Phase relationships between segmentally organized oscillators in the leech heartbeat pattern generating network

Mark A. Masino, Ronald L. Calabrese

Research output: Contribution to journalArticlepeer-review

33 Scopus citations

Abstract

Motor pattern generating networks that produce segmentally distributed motor outflow are often portrayed as a series of coupled segmental oscillators that produce a regular progression (constant phase differences) in their rhythmic activity. The leech heartbeat central pattern generator is paced by a core timing network, which consists of two coupled segmental oscillators in segmental ganglia 3 and 4. The segmental oscillators comprise paired mutually inhibitory oscillator intemeurons and the processes of intersegmental coordinating intemeurons. As a first step in understanding the coordination of segmental motor outflow by this pattern generator, we describe the functional synaptic interactions, and activity and phase relationships of the heart intemeurons of the timing network, in isolated nerve cord preparations, In the timing network, most (∼75%) of the coordinating intemeuron action potentials were generated at a primary spike initiation site located in ganglion 4 (G4). A secondary spike initiation site in ganglion 3 (G3) became active in the absence of activity at the primary site. Generally, the secondary site was characterized by a reluctance to burst and a lower spike frequency, when compared with the primary site. Oscillator intemeurons in G3 inhibited spike activity at both initiation sites, whereas oscillator intemeurons in G4 inhibited spike activity only at the primary initiation site. This asymmetry in the control of spike activity in the coordinating intemeurons may account for the observation that the phase of the coordinating intemeutons is more tightly linked to the G3 than G4 oscillator intemeurons. The cycle period of the timing network and the phase difference between the ipsilateral G3 and G4 oscillator intemeurons were regular within individual preparations, but varied among preparations. This variation in phase differences observed across preparations implies that modulated intrinsic membrane and synaptic properties, rather than the pattern of synaptic connections, are instrumental in determining phase within the timing network.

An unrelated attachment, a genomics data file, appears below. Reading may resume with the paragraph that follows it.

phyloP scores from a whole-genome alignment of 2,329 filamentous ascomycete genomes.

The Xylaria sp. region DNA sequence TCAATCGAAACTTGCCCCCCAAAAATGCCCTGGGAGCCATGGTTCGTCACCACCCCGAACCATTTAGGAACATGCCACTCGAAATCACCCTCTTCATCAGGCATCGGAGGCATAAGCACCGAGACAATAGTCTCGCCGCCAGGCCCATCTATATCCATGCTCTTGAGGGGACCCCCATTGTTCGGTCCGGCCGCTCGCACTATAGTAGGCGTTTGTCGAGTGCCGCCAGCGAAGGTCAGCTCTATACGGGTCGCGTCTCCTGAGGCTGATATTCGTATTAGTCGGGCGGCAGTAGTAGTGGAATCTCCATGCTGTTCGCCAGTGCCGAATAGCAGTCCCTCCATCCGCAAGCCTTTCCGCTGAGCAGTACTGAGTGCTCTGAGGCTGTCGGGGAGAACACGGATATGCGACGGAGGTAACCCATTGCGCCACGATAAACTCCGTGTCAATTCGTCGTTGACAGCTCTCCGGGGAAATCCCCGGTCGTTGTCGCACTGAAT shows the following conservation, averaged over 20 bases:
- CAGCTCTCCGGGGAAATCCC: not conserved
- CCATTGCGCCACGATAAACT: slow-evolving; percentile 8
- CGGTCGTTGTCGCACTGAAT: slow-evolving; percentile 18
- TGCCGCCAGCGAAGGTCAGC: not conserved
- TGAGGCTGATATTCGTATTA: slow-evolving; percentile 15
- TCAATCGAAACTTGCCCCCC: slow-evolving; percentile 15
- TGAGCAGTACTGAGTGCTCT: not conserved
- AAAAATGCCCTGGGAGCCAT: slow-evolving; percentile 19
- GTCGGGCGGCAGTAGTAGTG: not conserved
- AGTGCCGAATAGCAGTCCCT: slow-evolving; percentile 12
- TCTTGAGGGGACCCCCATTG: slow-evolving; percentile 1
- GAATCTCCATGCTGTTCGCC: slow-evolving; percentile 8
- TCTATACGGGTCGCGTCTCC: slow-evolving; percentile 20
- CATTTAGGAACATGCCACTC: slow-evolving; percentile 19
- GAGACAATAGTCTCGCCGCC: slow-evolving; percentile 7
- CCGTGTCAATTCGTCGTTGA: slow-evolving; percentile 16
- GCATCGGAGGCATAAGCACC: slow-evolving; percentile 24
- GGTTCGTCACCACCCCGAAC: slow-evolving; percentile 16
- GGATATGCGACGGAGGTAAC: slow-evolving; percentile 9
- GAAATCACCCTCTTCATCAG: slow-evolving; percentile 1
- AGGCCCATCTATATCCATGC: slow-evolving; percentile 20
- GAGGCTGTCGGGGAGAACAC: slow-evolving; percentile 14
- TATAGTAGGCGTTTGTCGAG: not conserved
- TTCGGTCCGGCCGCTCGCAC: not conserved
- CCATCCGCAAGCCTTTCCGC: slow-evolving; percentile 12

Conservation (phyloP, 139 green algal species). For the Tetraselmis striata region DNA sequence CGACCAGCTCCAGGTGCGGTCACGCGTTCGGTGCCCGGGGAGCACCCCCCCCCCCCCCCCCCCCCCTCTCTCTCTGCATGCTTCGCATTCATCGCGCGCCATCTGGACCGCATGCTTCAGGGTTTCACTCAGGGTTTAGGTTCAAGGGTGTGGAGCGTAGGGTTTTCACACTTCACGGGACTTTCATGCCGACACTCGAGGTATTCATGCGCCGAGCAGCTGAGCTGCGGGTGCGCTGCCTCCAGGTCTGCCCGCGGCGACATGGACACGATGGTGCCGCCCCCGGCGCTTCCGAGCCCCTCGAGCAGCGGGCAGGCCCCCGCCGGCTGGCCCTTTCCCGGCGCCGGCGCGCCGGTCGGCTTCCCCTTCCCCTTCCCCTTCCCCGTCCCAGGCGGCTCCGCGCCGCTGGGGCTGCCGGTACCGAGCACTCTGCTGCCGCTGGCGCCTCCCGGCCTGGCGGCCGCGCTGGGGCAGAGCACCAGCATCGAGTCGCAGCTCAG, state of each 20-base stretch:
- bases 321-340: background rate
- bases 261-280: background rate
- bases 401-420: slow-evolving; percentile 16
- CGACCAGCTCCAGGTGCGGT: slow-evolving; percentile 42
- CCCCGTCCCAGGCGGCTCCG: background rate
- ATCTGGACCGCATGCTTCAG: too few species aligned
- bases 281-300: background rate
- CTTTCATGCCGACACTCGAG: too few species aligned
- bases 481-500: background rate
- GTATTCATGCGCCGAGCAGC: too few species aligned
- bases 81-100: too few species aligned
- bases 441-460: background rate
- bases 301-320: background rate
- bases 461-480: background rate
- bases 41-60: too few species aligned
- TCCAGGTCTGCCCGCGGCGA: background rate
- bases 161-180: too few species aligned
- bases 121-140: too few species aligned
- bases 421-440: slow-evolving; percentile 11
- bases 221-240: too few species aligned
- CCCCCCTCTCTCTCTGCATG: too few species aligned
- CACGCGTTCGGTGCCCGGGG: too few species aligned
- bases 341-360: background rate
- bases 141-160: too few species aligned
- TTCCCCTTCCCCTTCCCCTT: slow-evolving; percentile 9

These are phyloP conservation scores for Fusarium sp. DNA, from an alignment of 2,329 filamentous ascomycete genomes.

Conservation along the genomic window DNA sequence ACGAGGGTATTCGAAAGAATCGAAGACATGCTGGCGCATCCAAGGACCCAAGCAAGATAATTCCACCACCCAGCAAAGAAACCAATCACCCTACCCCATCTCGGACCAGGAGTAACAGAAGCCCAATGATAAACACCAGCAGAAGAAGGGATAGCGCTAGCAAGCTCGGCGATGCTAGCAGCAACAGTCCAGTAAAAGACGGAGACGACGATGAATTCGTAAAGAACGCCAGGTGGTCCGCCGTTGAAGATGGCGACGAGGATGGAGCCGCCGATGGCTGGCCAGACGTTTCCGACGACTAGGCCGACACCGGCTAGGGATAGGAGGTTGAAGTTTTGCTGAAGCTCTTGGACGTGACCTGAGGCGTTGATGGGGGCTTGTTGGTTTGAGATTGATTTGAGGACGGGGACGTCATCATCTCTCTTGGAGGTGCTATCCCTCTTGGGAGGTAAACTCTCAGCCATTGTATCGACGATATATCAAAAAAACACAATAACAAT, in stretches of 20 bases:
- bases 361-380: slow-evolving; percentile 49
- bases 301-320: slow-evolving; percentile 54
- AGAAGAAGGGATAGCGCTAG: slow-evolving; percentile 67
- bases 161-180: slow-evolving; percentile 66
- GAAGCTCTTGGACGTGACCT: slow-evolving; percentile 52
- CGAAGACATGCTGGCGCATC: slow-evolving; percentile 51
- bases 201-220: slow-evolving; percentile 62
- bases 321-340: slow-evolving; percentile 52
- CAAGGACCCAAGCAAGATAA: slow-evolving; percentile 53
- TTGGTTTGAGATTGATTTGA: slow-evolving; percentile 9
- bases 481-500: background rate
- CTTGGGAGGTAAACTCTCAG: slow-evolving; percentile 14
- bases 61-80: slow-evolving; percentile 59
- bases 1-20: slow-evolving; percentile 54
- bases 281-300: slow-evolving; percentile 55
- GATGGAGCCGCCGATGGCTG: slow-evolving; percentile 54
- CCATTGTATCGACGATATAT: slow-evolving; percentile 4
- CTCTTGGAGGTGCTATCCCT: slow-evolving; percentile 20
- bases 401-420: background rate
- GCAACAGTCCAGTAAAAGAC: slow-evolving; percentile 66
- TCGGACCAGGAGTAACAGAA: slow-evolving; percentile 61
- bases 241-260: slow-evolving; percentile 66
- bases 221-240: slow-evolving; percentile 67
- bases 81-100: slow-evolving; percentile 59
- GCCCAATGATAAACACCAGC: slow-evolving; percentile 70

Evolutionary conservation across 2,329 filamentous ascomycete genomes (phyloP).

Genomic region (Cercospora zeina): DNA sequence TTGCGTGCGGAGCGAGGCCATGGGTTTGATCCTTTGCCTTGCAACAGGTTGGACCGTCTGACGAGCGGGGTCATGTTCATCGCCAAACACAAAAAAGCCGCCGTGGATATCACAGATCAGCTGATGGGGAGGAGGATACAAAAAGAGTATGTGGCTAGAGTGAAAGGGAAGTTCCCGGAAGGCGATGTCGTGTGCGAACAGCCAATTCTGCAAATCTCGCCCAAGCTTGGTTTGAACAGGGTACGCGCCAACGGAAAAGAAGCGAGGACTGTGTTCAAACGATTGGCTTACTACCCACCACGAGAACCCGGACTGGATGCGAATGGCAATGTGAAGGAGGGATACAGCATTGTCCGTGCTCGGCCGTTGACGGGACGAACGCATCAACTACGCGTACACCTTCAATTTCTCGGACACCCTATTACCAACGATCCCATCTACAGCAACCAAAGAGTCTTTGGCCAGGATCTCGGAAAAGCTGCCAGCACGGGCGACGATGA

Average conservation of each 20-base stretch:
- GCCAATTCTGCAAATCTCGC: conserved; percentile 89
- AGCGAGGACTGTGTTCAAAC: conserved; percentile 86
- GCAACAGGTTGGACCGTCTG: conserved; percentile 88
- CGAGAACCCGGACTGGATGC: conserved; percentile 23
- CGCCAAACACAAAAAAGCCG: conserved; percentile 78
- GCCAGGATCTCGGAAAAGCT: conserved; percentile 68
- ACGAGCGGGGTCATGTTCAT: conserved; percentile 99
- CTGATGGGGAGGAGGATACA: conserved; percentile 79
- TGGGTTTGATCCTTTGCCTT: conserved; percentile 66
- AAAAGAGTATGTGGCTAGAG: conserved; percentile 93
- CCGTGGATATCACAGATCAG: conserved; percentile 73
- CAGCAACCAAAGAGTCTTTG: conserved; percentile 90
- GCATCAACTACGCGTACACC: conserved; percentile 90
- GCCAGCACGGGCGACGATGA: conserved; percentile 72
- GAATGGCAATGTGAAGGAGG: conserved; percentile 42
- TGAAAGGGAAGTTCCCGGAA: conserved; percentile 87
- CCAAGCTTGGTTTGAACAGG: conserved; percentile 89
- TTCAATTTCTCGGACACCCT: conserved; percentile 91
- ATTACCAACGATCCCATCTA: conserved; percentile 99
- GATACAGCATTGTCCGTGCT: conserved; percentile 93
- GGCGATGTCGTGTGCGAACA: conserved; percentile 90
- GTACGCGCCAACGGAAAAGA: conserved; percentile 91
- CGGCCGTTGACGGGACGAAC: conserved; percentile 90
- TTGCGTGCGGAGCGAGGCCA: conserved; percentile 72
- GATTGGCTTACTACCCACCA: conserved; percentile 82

Original languageEnglish (US)
Pages (from-to)1572-1585
Number of pages14
JournalJournal of neurophysiology
Volume87
Issue number3
DOIs
StatePublished - 2002

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